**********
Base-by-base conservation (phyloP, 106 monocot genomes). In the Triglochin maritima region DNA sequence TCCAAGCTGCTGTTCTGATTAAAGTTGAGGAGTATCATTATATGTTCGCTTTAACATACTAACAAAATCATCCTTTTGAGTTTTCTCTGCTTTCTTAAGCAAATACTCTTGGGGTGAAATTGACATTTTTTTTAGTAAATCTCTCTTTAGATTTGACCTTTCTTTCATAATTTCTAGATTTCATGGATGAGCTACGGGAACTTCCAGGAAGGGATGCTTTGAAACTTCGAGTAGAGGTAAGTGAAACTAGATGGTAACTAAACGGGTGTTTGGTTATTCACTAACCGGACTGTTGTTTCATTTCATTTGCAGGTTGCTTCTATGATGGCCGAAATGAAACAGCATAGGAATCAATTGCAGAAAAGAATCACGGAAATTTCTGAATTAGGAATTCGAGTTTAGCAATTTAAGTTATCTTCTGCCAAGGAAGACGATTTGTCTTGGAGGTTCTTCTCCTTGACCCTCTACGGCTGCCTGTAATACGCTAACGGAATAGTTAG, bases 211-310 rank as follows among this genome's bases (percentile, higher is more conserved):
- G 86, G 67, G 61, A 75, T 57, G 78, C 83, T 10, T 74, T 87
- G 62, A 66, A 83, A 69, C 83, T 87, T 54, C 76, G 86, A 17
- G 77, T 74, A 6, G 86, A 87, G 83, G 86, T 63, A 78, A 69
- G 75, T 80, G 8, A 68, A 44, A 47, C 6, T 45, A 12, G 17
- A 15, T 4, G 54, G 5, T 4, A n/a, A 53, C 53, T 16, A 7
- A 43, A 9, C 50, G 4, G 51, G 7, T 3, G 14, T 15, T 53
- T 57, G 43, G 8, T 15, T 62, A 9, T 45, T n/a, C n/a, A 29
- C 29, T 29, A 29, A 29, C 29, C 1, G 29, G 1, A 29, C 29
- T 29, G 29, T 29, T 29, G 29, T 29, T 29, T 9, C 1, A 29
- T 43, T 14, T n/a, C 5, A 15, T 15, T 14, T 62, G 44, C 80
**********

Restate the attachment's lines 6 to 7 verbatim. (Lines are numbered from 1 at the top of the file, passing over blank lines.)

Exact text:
- A 15, T 4, G 54, G 5, T 4, A n/a, A 53, C 53, T 16, A 7
- A 43, A 9, C 50, G 4, G 51, G 7, T 3, G 14, T 15, T 53